In 1929, an Australian geologist named Paul S. Hossfeld was investigating the northern coast of Papua New Guinea for petroleum. He found bone fragments embedded in a creek bank about seven miles inland and about 170 feet above sea level.
At first, Dr. Hossfeld believed that the specimen was from the skull of Homo erectus, an extinct relative of modern humans. Later analysis would show it belonged to a modern human who lived about 6,000 years ago.
Now recent research suggests the remains — known as the Aitape skull — could be something more: the earliest known victim of a tsunami.
The findings, published Wednesday in the journal PLoS One, may offer useful historical context for how ancient
“Here we start to see human interaction with some nasty earthquakes and tsunamis,” said James Goff, a retired geologist at the University of New South Wales Sydney and author of the study.
Papua New Guinea occupies the eastern half of a large, bountiful island just north of Australia (the western side is part of Indonesia). In 1998, after decades of relative geological quiet, a devastating tsunami rocked the country, killing more than 2,000 people.
“This huge volume of water struck the coast and swept away everything,” said John Terrell, an anthropologist at the Field Museum in Chicago who has completed research in the country and is a co-author on the paper. “The villages I knew and loved were sheared off.”
Following the tsunami, Dr. Goff and some colleagues went to the country to assess the damage. The visit helped spark his interest in investigating whether there was a link between ancient tsunamis and the Aitape skull.
After struggling for almost two decades to get funding for the project, he returned to the island in 2014 to explore the rain forests and crystal clear creek where Dr. Hossfeld had discovered the skull 85 years earlier.
Dr. Hossfeld had left detailed notes about where he had found the skull, which helped guide Dr. Goff and his team as they collected samples from the same sediment layer at a nearby river-cut cliff. Back at the lab, they performed geochemical analysis to determine whether the sediment level had been deposited by a tsunami 6,000 years ago.
Because they had previously analyzed geochemical signals from sediment on the island following the 1998 tsunami, the team knew which clues to look for, like grain size and composition.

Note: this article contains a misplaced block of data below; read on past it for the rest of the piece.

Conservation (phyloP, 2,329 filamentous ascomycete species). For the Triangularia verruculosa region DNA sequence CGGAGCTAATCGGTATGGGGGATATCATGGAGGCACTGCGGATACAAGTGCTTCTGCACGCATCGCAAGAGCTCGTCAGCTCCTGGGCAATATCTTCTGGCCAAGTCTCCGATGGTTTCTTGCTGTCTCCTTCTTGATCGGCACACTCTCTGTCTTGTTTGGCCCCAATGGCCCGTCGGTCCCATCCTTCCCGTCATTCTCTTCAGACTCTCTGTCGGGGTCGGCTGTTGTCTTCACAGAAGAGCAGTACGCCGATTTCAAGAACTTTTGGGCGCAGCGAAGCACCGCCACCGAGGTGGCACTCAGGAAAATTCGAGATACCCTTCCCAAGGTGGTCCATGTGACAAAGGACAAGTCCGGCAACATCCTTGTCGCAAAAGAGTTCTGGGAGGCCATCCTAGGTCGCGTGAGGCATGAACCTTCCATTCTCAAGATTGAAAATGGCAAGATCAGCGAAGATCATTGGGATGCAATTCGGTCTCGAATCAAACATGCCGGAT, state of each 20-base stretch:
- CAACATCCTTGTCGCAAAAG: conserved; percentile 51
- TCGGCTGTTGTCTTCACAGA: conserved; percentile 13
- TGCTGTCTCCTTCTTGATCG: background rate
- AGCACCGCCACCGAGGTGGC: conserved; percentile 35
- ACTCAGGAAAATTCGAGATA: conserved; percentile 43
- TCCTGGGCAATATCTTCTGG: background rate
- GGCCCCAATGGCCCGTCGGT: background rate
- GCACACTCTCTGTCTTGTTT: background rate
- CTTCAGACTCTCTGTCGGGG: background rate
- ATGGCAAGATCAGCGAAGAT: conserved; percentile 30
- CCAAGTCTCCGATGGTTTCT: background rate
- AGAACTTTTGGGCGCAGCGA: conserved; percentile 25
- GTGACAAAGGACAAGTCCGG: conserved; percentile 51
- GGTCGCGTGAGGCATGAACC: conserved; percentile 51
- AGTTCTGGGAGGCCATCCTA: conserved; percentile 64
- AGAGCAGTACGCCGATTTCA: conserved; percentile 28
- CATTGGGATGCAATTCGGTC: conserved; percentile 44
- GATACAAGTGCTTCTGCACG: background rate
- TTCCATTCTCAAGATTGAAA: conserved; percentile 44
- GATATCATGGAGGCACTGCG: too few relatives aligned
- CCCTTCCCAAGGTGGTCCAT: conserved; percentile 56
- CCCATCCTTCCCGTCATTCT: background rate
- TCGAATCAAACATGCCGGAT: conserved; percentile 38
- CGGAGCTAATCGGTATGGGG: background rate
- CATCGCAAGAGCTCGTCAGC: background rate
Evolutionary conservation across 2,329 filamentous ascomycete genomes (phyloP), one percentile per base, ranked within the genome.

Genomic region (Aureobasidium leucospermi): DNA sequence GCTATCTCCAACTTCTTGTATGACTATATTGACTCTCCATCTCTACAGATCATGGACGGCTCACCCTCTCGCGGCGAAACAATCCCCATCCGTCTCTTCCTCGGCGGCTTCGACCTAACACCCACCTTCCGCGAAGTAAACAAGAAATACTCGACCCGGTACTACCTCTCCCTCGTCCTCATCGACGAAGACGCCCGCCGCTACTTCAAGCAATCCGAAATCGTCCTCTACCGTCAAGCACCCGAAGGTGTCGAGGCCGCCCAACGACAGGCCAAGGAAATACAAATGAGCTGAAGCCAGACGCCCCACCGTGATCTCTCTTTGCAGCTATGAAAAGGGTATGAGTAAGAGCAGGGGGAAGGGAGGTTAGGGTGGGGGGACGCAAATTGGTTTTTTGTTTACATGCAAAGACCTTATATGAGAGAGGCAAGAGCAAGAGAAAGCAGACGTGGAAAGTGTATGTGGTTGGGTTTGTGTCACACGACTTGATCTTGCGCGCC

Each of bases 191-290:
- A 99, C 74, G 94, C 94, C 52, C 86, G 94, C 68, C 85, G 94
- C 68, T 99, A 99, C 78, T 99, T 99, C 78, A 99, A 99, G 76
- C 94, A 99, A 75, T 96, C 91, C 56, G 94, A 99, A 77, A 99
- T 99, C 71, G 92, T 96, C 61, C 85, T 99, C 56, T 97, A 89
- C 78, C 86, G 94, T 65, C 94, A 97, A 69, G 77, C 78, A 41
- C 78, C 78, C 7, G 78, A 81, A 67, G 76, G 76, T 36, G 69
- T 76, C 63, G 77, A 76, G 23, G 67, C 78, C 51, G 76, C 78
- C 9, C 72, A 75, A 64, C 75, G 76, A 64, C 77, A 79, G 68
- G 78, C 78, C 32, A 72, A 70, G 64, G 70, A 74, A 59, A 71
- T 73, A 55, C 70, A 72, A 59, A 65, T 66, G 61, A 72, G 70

They found that the sediment collected from the skull site contained fossilized deep sea diatoms. These microscopic organisms were a telltale sign that ocean water had drowned the area at some point.
The researchers also found geochemical signals that matched the signatures they collected in 1998, offering additional evidence that a tsunami had struck around 6,000 years ago. “Bang! Right where the diatoms were looking very sexy and you’re getting excited, you have a signal that says, ‘Hi, I’m seawater,’” said Dr. Goff.
He said the findings checked all the boxes for a tragic tsunami tale. “Yes, this was a tsunami. And yes, this is most probably a tsunami victim, and he or she is the oldest one we know.”
Sue Dawson, a geographer the University of Dundee in Scotland who studies tsunami sedimentation, said that the team’s diatom evidence was similar to what she found examining sediments in Papua New Guinea after the 1998 tsunami and could be suggestive of a tsunami flooding the area.
But she added that the findings do not rule out that the skull could have belonged to someone who died before the tsunami occurred and whose grave was disturbed by the event.
Ethan Cochrane, an archaeologist at the University of Auckland in New Zealand and an author of the paper, questioned that alternative scenario.
“Tsunamis do not rip up the ground enough to remove already buried bodies and put them into suspension and transport them,” he said, pointing to findings from rescue efforts with recent tsunamis. “Overwhelmingly, the dead you find were killed by the tsunami.”
The geochemistry analysis supported the authors’ conclusions, another scientist not involved in the study said, although he added that it didn’t contribute much to our understanding of the dangers posed by tsunamis.
“It is more of an intriguing geological snapshot of an ancient catastrophic event,” said Iain Stewart, a geologist at the University of Plymouth in England.